Bayou City

Brush With Death Made Big Yogi a Houston Rap Contender

Big Yogi isn't your usual Houston-area rapper.
Big Yogi isn't your usual Houston-area rapper. Photo by An Le/Courtesy of Big Yogi
A long time ago Chris Tenney, who raps under the name Big Yogi, got into a terrible drunk-driving accident that led to his being Life-Flighted to a hospital. Injuries from the crash resulted in his developing a rare hernia, and doctors told him he had a tear in his stomach lining that was just increasingly getting bigger.

He didn’t have any insurance, so he put off taking care of this injury, which resulted in his getting bigger. “I was really overweight; I was almost 400 pounds and trying to perform onstage under the hot lights. I used to lose my breath,” he says.

Now Tenney has done a wide array of shows in just around a year, after a gastric sleeve procedure helped him shed around 170 pounds. He got it done at a doctor’s repeated urgings and paid for it through help from family, friends and extra tattoo work on the side.

Reinvigorated and weighing less than half of what he used to have helped Yogi in his rap career as well. “You can imagine the boost in confidence it’s given me,” Tenney explains. “Man, I just gotta keep coming and keep coming hard.”

But what’s even more interesting than the fact that Big Yogi went from being an extra-chubby rapper to a guy whose BMI is probably within the "perfect" range is the fact that he started rapping at an age when most people are considering career changes or upping their contribution to their 401(k).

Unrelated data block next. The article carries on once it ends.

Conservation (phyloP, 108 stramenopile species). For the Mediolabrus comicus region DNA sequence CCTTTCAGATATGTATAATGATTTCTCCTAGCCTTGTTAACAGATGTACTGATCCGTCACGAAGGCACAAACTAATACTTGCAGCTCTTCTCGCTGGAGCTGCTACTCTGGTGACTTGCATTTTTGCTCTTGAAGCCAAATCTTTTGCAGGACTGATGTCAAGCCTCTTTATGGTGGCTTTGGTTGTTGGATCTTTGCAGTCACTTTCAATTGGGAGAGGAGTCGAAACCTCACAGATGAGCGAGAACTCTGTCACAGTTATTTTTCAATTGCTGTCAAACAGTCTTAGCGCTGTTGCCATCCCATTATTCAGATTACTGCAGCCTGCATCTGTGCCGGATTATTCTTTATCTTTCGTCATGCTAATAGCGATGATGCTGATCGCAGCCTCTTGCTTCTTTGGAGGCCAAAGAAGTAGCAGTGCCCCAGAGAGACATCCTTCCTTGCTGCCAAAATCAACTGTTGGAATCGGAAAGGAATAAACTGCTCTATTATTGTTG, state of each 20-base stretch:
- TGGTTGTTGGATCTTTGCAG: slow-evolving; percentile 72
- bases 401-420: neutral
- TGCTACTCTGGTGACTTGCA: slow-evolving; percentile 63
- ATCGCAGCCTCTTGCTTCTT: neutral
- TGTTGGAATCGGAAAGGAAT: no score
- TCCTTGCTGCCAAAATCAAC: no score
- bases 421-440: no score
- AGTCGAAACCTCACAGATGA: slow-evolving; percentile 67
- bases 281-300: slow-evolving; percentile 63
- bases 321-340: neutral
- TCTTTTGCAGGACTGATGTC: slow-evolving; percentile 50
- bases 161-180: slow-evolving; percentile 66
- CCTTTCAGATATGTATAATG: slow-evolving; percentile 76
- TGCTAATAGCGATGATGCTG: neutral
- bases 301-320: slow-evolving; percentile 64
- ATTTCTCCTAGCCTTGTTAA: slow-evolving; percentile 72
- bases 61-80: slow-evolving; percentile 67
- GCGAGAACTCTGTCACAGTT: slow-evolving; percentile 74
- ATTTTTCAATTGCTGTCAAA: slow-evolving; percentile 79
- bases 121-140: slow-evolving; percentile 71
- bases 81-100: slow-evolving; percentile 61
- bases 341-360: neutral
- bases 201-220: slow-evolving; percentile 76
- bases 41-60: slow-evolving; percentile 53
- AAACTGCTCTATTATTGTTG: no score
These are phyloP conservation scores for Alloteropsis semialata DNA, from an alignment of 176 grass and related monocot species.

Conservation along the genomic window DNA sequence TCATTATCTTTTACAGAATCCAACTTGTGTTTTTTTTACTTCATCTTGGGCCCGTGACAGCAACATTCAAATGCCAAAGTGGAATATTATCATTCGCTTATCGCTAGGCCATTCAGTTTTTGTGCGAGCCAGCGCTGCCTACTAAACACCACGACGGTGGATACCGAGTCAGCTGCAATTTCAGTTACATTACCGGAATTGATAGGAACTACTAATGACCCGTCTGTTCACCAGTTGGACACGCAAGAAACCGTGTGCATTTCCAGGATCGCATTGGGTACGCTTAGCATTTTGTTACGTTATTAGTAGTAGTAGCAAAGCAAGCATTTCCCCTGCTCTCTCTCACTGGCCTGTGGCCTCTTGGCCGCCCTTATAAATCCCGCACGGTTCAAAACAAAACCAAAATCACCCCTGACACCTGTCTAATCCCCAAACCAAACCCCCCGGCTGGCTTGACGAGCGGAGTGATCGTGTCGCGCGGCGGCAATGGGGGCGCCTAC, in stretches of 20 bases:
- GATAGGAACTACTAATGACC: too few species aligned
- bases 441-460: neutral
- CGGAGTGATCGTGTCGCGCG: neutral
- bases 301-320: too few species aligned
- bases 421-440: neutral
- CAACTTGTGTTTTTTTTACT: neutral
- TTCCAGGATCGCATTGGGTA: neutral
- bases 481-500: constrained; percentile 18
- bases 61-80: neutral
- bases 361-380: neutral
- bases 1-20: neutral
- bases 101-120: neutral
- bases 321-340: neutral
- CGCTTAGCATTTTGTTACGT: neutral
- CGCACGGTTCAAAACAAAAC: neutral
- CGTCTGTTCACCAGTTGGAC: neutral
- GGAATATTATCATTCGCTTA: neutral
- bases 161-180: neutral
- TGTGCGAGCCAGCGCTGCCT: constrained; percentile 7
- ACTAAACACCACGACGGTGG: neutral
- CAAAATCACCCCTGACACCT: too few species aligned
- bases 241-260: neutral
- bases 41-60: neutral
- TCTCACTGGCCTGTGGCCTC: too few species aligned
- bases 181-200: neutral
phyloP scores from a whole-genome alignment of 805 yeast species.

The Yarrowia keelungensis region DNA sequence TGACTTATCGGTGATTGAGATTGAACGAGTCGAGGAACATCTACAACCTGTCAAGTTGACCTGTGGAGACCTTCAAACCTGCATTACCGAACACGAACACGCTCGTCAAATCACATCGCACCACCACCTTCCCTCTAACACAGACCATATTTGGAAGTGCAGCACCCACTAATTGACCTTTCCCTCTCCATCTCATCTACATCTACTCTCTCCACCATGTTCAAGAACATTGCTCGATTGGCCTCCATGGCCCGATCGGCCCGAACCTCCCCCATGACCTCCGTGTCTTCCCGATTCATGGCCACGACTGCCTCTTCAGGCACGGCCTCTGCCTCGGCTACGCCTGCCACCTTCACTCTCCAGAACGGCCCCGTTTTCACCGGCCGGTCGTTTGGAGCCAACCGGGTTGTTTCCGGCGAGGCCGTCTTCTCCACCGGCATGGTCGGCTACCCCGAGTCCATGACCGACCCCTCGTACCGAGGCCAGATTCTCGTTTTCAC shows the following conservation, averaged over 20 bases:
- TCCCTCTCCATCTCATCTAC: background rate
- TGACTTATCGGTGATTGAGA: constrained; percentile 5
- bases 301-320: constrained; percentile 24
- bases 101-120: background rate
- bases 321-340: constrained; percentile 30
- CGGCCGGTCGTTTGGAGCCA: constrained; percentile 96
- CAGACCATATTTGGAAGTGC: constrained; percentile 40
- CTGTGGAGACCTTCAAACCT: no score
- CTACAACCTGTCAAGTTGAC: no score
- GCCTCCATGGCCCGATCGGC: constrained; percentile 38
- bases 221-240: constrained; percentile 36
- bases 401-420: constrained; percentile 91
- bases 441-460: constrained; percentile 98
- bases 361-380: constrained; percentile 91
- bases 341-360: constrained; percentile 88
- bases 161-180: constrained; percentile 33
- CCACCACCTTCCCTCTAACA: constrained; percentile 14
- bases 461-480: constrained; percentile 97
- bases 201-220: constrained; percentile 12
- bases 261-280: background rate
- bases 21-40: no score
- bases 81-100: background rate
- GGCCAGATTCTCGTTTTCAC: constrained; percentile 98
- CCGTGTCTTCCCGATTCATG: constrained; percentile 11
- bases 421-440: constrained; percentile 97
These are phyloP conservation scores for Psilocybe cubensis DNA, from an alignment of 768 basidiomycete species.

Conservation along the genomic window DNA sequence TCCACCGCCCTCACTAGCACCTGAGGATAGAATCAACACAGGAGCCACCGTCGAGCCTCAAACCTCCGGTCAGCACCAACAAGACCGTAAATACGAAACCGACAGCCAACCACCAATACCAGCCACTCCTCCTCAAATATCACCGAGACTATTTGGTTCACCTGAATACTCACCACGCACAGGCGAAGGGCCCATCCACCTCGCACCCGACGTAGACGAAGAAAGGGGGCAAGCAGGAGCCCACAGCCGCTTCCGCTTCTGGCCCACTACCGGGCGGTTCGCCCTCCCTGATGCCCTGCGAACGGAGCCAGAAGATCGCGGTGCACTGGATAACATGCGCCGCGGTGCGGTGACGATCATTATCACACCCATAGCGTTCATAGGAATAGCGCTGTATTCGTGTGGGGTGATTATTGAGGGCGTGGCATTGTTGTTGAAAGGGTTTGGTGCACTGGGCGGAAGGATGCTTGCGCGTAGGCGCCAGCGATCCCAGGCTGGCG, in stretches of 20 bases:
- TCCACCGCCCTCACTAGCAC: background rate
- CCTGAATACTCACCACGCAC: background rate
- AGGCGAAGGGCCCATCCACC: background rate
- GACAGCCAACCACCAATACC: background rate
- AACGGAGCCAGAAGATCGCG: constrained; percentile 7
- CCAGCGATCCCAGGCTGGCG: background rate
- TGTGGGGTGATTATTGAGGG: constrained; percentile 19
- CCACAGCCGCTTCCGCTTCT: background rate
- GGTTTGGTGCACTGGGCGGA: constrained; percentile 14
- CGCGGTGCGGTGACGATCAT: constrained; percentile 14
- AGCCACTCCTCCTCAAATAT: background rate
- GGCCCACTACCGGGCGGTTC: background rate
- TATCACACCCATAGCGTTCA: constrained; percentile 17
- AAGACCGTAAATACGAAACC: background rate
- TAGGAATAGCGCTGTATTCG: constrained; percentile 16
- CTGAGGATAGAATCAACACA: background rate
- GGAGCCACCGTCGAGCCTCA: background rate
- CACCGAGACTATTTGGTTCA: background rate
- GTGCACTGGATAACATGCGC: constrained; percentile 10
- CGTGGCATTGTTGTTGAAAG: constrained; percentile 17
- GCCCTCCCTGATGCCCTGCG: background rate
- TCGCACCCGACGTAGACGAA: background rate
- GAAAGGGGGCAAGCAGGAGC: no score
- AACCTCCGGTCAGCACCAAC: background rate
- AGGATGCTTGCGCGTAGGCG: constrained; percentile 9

Tenney went from drunk freestyling at bars to opening for acts around Houston at age 38. Fellow Pasadena rap crew S.E.J. did a show at Scout Bar some time ago that Tenney says really sparked his interest in rapping.

“I just started writing; they boosted my confidence and said, ‘You got something, bro, don’t stop.’”

While his inspirations have come from rappers who were part of the Insane Clown Posse-repping Juggalo culture, Tenney says he considers his affiliations more universal.

Other rap crews from Pasa-get-down-dena also inspired him as well. “I’m trying to put Pasadena on the map, and get the name back on there again. We’ve had a couple of veterans come through here,” he says, referring to rappers like Lord Loco and the group The Most Hated.

For Big Yogi the unity in Houston’s rap scene means everything. He’s gone from playing with the South East Juggalos (SEJ) to this Saturday's show with Lil Keke. He’s gotten support from fellow artists like Tow Down, to leaders in the car culture for a recent song called "Ride 4s."

As a promoter working for his Gonna Eat Productions banner, he’s been setting up shows down in San Leon at the 18th St. Pier Bar & Grill, and has been able to perform alongside guys like Kirko Bangz.

His mission is to bring back the passion of hip-hop while representing Houston and Pasadena. “I just picked a pen up and put my emotions and parts of my history down and what I’ve been through in life,” he says.

“I’m truly blessed to have the respect and support I’ve been getting, man, it’s just been coming out of nowhere. I’ve only been in the game a year.”

Big Yogi performs as a special guest with Lil Keke Saturday, August 12 at 18th St. Pier, Bar & Grill, San Leon, 832-690-9519. See Facebook event page for more information; tickets start at $20.
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Camilo Hannibal Smith started writing for the Houston Press in 2014. A former copy editor, he was inspired to focus on writing about pop culture and entertainment after a colleague wrote a story about Paul Wall's grills. His work has been published in the Los Angeles Times and the Source magazine.